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En su libro Las Sospechas del Dinero: Moral y Economía en la Vida Popular, Ariel Wilkis culmina su recorrido sobre los usos que hacen del dinero los habitantes de los barrios populares del Gran Buenos Aires con una negación y una admisión: que su libro “se encuentra lejos de añorar el viejo lenguaje de las ciencias sociales latinoamericanas,” aunque tampoco pretende “abandonar la historia de sus interrogantes y de sus apuestas” (175). De hecho, más allá de la forma innovadora en la cual el autor aborda la temática, hay algo gratamente, inesperadamente, tradicional en su investigación: su compromiso con el holismo sociológico. Continue reading

Mini-conference report: Domesticizing Financial Economies, SASE, Chicago

[Mariana Luzzi, Jeanne Lazarus y José Ossandón reflexionan sobre la mini-conferencia que organizaron en la última convención de SASE en Chicago. El eventó contó además con la participación de los colaboradores de EdlE, Magdalena Villarreal y Felipe González. La nota es en inglés pero, como siempre, comentarios en español y portugués son muy bienvenidos. Como parte de nuestra colaboración inter-redes publicamos este post conjuntamente con Charisma-Network]

We had the pleasure of co-organizing the mini-conference ‘Domesticizing Financial Economies: Knitting Fibers of Transaction, Algorithm, and Exchange’ which was part of the annual convention of the Society for the Advancement of Socio-Economics held in Chicago last July. We use this post to process some of the many elements discussed during the five sessions of the event. We will not attempt to summarize all the presentations (click here to see the full program), but we will focus instead on two more general issues taken from the papers and discussions that we believe extend the scope of the already rich existing research on social studies of credit and everyday money management.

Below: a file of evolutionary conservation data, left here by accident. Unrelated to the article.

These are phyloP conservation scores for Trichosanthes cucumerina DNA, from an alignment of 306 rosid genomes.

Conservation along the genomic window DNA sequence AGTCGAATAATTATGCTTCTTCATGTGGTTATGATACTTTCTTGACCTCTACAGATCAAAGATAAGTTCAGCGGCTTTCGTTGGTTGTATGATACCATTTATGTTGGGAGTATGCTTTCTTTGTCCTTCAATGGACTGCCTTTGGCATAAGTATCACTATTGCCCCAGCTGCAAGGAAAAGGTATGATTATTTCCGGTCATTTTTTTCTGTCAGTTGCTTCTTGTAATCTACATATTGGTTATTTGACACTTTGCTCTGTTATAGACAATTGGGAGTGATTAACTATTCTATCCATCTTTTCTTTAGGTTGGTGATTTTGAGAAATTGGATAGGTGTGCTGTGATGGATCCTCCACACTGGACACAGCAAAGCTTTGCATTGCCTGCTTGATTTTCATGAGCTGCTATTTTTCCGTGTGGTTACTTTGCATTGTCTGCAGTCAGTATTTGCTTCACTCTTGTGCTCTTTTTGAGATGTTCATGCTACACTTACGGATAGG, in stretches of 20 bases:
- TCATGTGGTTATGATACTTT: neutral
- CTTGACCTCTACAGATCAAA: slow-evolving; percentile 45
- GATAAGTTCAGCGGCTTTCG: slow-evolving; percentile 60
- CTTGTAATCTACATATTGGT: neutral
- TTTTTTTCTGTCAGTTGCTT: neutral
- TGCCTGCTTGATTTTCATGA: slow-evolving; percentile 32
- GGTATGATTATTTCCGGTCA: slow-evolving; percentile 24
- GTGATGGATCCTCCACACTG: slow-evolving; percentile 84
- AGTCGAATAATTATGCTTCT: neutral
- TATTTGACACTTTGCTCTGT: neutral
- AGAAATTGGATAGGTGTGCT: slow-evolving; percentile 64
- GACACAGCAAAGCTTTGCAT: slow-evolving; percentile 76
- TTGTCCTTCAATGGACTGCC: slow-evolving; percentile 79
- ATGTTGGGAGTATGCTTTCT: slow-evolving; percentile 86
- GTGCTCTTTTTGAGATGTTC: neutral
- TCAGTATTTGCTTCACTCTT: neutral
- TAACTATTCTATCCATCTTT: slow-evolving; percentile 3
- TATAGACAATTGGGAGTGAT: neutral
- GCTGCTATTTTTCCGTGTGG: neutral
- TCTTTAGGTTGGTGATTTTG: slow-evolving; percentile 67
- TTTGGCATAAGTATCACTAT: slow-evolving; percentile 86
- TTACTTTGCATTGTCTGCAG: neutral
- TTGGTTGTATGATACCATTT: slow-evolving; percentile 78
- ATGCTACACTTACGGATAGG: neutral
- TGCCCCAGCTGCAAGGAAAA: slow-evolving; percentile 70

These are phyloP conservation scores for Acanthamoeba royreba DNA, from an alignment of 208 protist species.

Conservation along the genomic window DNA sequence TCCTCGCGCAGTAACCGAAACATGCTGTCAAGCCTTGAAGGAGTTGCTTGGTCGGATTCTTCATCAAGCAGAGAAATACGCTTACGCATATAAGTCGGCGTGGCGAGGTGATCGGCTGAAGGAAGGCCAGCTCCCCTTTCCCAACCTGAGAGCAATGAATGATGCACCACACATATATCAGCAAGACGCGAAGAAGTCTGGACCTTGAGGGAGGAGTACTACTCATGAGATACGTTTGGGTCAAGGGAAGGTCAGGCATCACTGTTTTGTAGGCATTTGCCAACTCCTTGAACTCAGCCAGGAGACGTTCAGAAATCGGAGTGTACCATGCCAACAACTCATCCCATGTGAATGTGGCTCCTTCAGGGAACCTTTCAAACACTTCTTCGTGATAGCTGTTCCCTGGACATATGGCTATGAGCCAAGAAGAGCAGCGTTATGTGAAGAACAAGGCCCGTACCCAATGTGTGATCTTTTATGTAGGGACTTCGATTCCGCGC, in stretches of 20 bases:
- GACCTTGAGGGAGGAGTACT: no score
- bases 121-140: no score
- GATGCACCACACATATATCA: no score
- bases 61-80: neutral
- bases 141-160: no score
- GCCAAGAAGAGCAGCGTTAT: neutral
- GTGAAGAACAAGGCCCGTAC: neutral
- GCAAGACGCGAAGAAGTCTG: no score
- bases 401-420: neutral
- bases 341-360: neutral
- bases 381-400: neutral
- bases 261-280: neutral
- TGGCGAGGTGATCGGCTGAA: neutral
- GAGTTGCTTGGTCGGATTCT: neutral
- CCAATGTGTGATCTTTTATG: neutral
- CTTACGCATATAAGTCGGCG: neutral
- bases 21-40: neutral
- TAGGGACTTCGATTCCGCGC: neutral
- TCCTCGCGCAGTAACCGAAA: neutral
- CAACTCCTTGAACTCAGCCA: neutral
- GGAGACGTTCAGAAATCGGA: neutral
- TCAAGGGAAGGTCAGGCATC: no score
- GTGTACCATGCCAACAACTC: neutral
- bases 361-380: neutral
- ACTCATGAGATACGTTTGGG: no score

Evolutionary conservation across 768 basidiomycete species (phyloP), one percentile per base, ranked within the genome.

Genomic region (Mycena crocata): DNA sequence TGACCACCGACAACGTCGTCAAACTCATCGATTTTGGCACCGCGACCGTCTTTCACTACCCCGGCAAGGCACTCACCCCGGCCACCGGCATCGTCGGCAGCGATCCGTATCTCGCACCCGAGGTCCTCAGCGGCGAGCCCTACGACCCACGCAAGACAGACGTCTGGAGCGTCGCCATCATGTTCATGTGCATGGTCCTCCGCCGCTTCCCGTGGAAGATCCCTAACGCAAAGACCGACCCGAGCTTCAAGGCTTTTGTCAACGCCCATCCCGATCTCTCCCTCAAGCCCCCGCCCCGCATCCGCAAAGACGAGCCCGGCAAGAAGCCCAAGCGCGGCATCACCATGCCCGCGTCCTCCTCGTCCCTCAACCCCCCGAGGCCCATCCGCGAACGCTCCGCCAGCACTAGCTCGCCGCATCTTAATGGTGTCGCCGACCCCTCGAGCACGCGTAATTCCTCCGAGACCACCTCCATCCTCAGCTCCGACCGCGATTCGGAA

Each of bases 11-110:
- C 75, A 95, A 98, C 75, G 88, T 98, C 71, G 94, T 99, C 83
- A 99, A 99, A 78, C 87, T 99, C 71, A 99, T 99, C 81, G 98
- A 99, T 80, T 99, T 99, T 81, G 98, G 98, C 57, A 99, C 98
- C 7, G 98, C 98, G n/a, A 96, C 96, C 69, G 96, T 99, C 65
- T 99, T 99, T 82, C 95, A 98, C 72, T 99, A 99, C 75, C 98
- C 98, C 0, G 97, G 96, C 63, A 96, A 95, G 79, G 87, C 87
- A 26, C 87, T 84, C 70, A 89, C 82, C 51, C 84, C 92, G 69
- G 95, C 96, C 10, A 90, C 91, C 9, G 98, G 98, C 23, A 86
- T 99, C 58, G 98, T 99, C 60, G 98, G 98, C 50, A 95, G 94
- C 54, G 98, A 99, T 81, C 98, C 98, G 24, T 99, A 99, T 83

Continue reading

Consuming Credit: Special Issue of Consumption Markets and Culture

[Copiamos esta noticia de los amigos de Charisma Network avisando del número especial recién publicado en Consumption Markets & Culture que podrá de interés de los lectores de este blog]

‘Consuming Credit’, a new Special Issue of Consumption Markets & Culture, has just been published. The collection is edited by Paul Langley and is populated, in its entirety, by members of the Charisma network. It can be accessed here.

Here is an edited extract from Paul’s introduction to the issue in which he also recounts some of the origins of Charisma:

While making credit available to make consumption possible has a very long history indeed, it is the consolidated mass markets and cultures of contemporary consumer credit that provide the focus for this special issue. Contemporary consumer credit comes in a diverse variety of forms and product ranges. This includes, for example, instalment plans for the dedicated purchase of automobiles and “big ticket” items; unsecured loans of all shapes and sizes, such as short-term and small “pay-day” loans; and the bank overdrafts and “revolving” lines of credit on credit cards that do not have to be completely repaid at the end of each month. The interest rates payable on consumer credit diverge greatly within and across product markets and between consumers, and fluctuate over time. And, although significant social and geographical exclusions, inequalities and differentiations remain as consumer credit markets become more established and entrenched, credit for consumption is today more readily and widely available (at a price) to individuals, families and households. Continue reading

Sociología del crédito y economía de las clases populares

La revista Mexicana de Sociología ha publicado el artículo ‘Sociología del crédito y economía de las clases populares’ del contribuidor de este blog Ariel Wilkis. Abajo link y resumen. Continue reading